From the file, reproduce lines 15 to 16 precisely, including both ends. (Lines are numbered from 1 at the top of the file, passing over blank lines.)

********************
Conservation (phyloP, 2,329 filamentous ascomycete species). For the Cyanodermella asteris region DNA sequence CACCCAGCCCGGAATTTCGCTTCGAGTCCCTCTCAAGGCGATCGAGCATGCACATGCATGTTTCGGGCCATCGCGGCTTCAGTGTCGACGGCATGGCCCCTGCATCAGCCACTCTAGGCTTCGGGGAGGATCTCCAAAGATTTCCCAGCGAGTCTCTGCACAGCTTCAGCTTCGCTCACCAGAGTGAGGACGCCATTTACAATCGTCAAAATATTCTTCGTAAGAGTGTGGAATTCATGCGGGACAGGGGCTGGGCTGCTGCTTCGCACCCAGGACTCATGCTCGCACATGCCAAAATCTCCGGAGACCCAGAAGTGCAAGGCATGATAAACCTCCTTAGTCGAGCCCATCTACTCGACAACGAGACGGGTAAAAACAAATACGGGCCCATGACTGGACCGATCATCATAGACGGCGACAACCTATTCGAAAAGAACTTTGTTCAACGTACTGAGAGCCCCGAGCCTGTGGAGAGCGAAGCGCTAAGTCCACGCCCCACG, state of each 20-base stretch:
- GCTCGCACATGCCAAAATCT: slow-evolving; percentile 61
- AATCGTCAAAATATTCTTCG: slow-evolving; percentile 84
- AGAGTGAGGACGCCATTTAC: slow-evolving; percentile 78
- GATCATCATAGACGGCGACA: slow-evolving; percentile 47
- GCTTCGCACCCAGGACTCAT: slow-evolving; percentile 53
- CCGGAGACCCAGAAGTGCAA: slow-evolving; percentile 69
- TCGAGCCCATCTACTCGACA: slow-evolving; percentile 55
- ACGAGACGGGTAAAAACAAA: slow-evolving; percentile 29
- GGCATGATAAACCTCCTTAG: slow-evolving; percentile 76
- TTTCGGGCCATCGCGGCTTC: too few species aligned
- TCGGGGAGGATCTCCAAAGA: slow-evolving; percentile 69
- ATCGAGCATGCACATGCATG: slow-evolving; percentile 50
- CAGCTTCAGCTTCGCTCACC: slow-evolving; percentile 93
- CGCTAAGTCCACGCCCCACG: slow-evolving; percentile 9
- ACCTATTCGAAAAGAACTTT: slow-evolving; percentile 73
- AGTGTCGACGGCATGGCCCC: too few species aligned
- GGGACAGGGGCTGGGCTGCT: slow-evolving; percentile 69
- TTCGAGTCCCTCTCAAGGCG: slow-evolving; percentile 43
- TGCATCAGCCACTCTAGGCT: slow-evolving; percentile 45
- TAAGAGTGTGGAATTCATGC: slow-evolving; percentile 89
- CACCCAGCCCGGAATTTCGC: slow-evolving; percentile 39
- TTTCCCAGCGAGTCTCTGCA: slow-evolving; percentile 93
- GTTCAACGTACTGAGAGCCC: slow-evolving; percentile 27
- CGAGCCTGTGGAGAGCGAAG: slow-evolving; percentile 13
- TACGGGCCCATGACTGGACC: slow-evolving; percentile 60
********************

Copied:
- CGCTAAGTCCACGCCCCACG: slow-evolving; percentile 9
- ACCTATTCGAAAAGAACTTT: slow-evolving; percentile 73